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Jack Smith

Let a Smile Be Your Random Kind Act

May 16, 1994|Jack Smith

My mailbox is full of letters about the popular maxim "Practice random acts of senseless kindness" (sometimes "and beauty" is added). Most of them chastise me for suggesting that such acts carry a risk, that they may backfire.

It would be churlish of me not to acknowledge those readers who have themselves committed random acts of kindness, or have been their beneficiaries.

Many simply suggest that smiling at strangers is kindness enough. It often makes people feel good, both the smiler and the smiled at. In a city teeming with strangers, like Los Angeles, one would have to wear a permanent smile. Wouldn't that look silly?

Some note that it is a physiological fact that frowning requires more muscles than smiling. Actually, most of us, especially we older folks, need all the exercise we can get.

"It might not be an act of kindness," writes Judi Detrich, "but I've proved that a smile usually results in a smile back, and gives one a good feeling."

"If people could and would only smile at others in a friendly way," writes Maria T. Campbell of Rosemead, "what a happier world this might be. When out around strangers, if our glances coincide, I have always smiled. Very seldom has my smile not been returned and I believe we both feel uplifted."

Smile and the world smiles with you. Isn't that the saying?

Lawrence Wagner of Van Nuys says he has always tried to be kind and amiable. As a college student, he worked in the Farmers' Market, where he often waited on movie stars.

"I greeted them courteously by name, served them with grace and wished them a good day. Glenn Ford was the most memorable. He was every bit the kind, gracious, self-effacing gentleman when requesting a bottle of sauerkraut juice as when he portrayed kind, honest, humble people in the movies."

Now I wonder why Glenn Ford wanted sauerkraut juice. Does he have a recipe he would be kind enough to share with us?

Surely the most bizarre act of kindness I've heard of is one practiced by my friend Patti Garrity of Manhattan Beach. Garrity, a former flight attendant, has the hardy habit of rising at 5:30 a.m. to take a five-mile, 1 1/2-hour walk along the beach and the strand.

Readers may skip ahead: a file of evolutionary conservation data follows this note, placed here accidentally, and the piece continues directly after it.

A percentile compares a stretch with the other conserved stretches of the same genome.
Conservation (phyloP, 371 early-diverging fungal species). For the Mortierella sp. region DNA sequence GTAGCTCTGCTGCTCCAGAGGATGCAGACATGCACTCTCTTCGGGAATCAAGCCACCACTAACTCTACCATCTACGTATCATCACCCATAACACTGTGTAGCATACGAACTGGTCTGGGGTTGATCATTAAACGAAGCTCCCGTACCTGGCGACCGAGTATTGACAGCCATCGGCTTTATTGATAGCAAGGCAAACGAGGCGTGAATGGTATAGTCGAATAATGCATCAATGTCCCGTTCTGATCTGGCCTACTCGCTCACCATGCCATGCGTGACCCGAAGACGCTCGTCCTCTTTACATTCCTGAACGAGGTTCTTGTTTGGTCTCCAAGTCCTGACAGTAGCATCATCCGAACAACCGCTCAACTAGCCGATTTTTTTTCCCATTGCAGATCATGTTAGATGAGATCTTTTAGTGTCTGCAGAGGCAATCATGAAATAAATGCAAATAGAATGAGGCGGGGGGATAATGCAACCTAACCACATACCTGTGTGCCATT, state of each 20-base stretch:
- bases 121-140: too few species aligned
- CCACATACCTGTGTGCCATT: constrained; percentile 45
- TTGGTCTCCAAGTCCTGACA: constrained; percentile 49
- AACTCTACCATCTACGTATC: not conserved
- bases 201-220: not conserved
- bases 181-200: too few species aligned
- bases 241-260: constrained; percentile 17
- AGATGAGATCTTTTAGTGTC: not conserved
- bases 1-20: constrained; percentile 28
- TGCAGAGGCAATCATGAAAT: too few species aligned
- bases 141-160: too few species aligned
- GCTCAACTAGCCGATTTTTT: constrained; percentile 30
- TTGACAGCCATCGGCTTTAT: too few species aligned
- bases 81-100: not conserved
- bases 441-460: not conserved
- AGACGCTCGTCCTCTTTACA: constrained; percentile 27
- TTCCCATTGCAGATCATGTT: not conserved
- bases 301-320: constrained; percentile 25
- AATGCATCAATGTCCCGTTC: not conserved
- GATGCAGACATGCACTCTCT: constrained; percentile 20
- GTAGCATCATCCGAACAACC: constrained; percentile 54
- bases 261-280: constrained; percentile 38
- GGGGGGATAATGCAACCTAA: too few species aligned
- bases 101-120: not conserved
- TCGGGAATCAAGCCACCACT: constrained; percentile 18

"Along the way are many lovely gardens and borders with succulent plants and flowers, and ravenous snails crossing the walks to the feast," she says.

I will let her tell what she does:

"Since I'm not French or a duck, snails serve no useful purpose except to make a nice pop or crunch when stepped on, and I have decimated the town's snail population by the hundreds this spring, unbeknownst to any but God and a few bug-eyed joggers, dog-walkers and poets. (There's a whole subculture sharing the strand with me before 7 o'clock.) The garden owners maybe never knew they had snails and now never will, unless they identify the splats on their portion of sidewalk. I can't get more random and senseless than this, can I?

"I realize my snail patrol isn't very kind to the snails, but wouldn't you appreciate a random phantom in your garden?"

Garrity has gone right to the heart of her adventures by admitting that the snails probably don't like it and suggesting that I would be grateful if she practiced her devastating patrol in my garden.

In the first place, I don't have a garden. My wife has a garden, and I happen to know she doesn't like snails in it. However, if she squashes them, she doesn't tell me. My hands are clean.

I know Garrity to be a woman of faith, and I am surprised that she can massacre God's little creatures in such a merciless way. I am reminded of what Mrs. Gomez said when her husband dropped a live lobster into a pot of boiling water: "They don't like it, you know."

Meanwhile, my neighbor Ralph Leighton applauds my suggestion that it would be better simply to do no harm than to risk uninvited acts of kindness. "I heard the same from the Dalai Lama," he writes. "He said Buddhism amounts to this: First, do no harm; second, help if you can."

Also I am reminded that the ancient Greek physician Hippocrates said that a physician should make a habit of two things--either to help, or at least to do no harm.

Of course there's no harm in smiling, unless the person smiled at gets the wrong message.

Perhaps Garrity smiles when she crunches a snail. Alas, though, the snail can't smile back.

Garrity is welcome in my wife's garden any time she likes, but perhaps it would be best if she went barefooted.

That popping sound might ruin my day.

* Jack Smith's column is published Mondays.

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